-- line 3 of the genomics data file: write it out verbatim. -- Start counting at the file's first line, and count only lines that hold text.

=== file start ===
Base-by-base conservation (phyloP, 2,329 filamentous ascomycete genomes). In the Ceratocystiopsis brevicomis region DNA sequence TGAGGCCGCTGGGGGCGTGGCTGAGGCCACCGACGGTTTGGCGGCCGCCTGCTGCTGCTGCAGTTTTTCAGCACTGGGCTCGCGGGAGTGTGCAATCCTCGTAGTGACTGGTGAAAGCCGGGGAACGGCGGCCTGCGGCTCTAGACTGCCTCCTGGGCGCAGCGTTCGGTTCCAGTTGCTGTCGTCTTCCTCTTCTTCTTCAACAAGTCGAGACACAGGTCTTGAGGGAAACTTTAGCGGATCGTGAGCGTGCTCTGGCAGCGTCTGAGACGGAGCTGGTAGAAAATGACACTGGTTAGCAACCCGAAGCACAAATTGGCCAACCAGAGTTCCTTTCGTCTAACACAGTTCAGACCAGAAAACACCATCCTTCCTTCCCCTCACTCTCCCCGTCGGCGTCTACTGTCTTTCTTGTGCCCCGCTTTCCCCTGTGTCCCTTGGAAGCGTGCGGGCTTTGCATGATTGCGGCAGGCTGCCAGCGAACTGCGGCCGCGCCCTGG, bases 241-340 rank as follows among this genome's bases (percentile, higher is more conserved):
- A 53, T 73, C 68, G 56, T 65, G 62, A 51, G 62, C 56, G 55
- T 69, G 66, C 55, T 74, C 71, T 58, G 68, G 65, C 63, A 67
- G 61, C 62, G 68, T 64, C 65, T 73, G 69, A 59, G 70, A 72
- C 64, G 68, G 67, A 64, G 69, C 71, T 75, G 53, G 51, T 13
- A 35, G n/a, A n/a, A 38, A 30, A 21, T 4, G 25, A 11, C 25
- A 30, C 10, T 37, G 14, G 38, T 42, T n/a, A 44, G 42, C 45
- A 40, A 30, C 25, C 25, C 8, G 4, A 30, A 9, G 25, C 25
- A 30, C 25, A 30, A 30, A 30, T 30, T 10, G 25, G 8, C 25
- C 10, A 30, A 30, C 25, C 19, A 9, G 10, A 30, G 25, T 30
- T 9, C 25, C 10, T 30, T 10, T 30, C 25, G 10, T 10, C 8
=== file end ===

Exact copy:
- T 69, G 66, C 55, T 74, C 71, T 58, G 68, G 65, C 63, A 67